Posted: 10 May 2011 06:48 PM PDT
The rebels said yesterday they had also taken the town of Zareek, about 25km west of Misrata, but were still trying to extinguish fires at fuel storage tanks caused by a government attack last week.
Misrata, besieged by Gaddafi's forces for eight weeks, is strategically important to rebel hopes of overthrowing the Libyan leader because it is the only city they hold in the west of the North African country.
Nato launched missile strikes yesterday in the Tripoli area on targets that appeared to include Gaddafi's compound, witnesses said. NATO said later it carried out a strike against a government command and control post in the capital.
After two months of revolt linked to this year's uprisings in other Arab countries, the war has reached a stalemate. Rebels hold Benghazi and other towns in the oil-producing east while the government controls the capital and almost all of the west.
Thousands have been killed in the fighting.
The government says the rebels are armed criminals and al Qaeda militants and that the majority of Libyans support Gaddafi, who has been in power since 1969.
He has not appeared in public since April 30, when a Nato air strike on a house in the capital killed his youngest son and three of his grandchildren.
The rebels, battling against Gaddafi's superior firepower, said government forces bombarded a residential area outside the Misrata on Tuesday and that 100 rebel fighters were wounded in a separate shelling attack.
Rebels had surrounded Gaddafi's forces at the airport and an air force academy near the southern neighbourhood of al Ghiran where the two sides fought fierce battles on Monday, a witness and a rebel spokesman said.
"The plan is to drive out Gaddafi's forces from the airport and the air force academy where they are now trapped," rebel spokesman Abdelsalam said by phone from Misrata.
It is difficult to independently verify accounts of events in Misrata.
"We continue to have success but our weakness is that we can't hold on to areas we take control of," said Abdelsalam.
The proximity of Gaddafi's forces to civilian areas made it hard for Nato to carry out its mandate of protecting civilians, Brigadier-General Claudio Gabellini, chief operations officer of Nato's Libya mission, told reporters in Brussels.
He said Nato had still managed to destroy more than 30 military targets in Misrata since April 29.
"Pro-Gaddafi forces have continued to shell the citizens of Misrata with long-range artillery, mortars and rockets, indiscriminately firing high explosive rounds into the city," said Gabellini.
The Libyan government says Nato's intervention is an act of colonial aggression by Western powers bent on stealing the country's oil.
The war has caused misery for tens of thousands forced to flee overland or by boat.
Aid agencies say witnesses reported a vessel carrying between 500 and 600 people foundered late last week near Tripoli and that many bodies were seen in the water.
Before that, about 800 people had gone missing since March 25 after trying to escape from Libya, according to the UN High Commissioner for Refugees. Most were from sub-Saharan Africa.
Libyan officials said yesterday four children had been wounded, two of them seriously, by flying glass caused by blasts from Nato strikes overnight.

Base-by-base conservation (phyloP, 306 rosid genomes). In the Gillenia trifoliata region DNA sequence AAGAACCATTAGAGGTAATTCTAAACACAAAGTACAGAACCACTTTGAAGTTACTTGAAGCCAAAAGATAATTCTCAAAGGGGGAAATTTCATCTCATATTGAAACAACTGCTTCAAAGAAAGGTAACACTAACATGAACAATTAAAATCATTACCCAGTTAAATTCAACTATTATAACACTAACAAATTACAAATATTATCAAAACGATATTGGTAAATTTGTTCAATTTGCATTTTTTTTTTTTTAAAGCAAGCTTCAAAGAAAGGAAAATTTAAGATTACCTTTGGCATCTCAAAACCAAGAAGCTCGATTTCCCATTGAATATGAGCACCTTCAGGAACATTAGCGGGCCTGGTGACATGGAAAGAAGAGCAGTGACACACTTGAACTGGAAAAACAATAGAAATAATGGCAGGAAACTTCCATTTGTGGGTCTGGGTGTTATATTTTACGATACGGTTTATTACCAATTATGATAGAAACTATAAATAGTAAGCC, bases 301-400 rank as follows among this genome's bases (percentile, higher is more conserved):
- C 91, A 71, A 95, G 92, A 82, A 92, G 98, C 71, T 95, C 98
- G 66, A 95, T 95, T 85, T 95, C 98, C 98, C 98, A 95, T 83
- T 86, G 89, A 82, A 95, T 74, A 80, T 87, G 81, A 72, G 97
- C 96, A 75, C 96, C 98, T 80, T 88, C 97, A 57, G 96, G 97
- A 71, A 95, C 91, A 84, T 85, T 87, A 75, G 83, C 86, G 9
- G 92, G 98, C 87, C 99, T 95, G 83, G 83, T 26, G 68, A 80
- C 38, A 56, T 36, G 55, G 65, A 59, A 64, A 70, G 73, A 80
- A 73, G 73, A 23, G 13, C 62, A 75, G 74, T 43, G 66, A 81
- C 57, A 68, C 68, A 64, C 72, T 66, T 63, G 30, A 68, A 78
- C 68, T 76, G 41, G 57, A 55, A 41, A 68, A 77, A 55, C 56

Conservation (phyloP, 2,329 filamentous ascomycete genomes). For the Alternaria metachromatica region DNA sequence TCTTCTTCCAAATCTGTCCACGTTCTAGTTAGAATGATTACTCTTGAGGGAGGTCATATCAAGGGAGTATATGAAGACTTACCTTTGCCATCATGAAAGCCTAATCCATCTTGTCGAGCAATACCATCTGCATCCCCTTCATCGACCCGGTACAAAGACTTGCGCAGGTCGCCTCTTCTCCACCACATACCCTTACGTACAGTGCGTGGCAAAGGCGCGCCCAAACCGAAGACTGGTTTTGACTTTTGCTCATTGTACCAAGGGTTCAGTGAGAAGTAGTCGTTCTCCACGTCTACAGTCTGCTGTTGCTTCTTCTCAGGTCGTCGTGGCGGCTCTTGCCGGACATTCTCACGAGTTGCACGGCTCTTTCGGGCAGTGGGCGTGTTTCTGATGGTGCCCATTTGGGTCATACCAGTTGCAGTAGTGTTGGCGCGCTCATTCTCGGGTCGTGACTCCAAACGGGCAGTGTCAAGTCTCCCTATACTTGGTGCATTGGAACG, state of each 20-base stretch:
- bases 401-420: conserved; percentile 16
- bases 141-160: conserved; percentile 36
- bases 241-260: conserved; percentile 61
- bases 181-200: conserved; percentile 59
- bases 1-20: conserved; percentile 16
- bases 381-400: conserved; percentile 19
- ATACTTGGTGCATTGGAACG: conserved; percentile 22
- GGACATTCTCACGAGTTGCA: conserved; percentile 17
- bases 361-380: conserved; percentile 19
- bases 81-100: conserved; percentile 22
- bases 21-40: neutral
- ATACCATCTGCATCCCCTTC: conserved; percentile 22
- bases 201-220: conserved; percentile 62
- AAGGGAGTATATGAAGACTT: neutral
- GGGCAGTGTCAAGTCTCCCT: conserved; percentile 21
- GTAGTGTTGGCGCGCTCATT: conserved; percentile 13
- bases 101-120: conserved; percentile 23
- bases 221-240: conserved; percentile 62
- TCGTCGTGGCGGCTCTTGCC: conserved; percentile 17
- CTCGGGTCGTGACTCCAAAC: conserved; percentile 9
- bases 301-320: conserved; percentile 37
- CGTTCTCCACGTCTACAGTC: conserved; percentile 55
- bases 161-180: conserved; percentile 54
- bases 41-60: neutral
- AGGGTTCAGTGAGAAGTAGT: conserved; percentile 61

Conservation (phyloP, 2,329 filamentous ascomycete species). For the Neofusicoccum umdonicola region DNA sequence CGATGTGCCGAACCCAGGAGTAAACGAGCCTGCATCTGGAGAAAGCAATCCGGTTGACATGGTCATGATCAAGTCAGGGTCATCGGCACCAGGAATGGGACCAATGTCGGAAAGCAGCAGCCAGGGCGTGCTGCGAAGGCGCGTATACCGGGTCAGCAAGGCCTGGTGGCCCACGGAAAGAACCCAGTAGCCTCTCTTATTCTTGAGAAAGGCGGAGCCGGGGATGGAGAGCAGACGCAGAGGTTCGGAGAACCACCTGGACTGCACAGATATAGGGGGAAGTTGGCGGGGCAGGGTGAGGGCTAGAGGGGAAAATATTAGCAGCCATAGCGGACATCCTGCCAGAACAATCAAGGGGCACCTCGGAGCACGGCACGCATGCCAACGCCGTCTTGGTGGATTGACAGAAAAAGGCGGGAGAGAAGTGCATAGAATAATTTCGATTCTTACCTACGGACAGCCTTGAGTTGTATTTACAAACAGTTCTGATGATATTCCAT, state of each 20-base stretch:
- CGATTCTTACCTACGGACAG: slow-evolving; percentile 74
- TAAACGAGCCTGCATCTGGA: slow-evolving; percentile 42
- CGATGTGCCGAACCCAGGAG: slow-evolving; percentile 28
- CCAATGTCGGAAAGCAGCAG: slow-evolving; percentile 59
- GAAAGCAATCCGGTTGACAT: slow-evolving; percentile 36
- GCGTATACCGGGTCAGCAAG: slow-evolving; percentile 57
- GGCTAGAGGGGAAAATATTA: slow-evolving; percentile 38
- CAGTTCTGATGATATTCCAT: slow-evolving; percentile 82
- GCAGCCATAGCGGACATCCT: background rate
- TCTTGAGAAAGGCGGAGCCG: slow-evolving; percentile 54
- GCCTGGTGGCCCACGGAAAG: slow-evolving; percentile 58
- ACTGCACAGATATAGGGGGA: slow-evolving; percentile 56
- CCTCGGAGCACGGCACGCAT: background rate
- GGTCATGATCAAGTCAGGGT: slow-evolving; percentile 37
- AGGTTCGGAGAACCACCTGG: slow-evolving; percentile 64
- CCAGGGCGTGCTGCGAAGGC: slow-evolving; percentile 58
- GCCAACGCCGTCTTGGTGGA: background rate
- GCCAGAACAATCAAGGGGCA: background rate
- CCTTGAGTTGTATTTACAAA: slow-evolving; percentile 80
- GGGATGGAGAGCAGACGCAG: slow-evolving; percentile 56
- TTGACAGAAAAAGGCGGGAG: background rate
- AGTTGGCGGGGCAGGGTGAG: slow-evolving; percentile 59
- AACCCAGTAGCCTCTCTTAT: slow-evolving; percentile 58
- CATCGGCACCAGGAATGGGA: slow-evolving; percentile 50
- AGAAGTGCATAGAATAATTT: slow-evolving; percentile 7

Officials showed foreign journalists a hospital in the capital where some windows were shattered, apparently by blast waves from a Nato strike that toppled a nearby telecommunications tower.
The journalists were also taken to a government building housing the high commission for children, which had been completely destroyed. The old colonial building had been damaged before, in what officials said was a Nato bombing on April 30.
"The direction of at least one blast suggests Gaddafi's compound has been targeted," said one witness.
Libyan officials said the government released 120 rebel prisoners yesterday. A Reuters reporter in Tripoli saw the men rejoining their families at a government-organised event. — ReutersFull Feed Generated by Get Full RSS, sponsored by USA Best Price.
Posted: 10 May 2011 06:25 PM PDT
TUNIS, May 11 — Tunisian authorities have arrested nearly 200 people after a series of anti-government protests that culminated in a street battle at the weekend in the capital, the state TAP new agency reported yesterday.
Security officials and the army made the arrests in raids on Monday and Tuesday across the North African country where tensions remain high after the ousting in January of autocratic leader Zine al-Abidine Ben Ali.
The 197 were charged with various crimes including attacking police with stones, breaking a recently imposed curfew, theft and vandalism, TAP said, quoting the Interior Ministry.
Riot police used tear gas on Sunday to break up a fourth day of protests by scores of youths demanding the departure of the government and Prime Minister Beji Caid Sebsi.
The spark for the protests was a warning from a former interior minister that there would be a coup d'etat if the Islamist group Ennahda won a planned July election.
The protesters say they fear the interim administration will renege on its commitment to guide Tunisia towards democracy after the decades of autocratic rule under Ben Ali.
The streets have been calm since Monday, with only small, peaceful protests by groups of workers.
The popular revolution in Tunisia has inspired uprisings across the Arab world. — ReutersFull Feed Generated by Get Full RSS, sponsored by USA Best Price.
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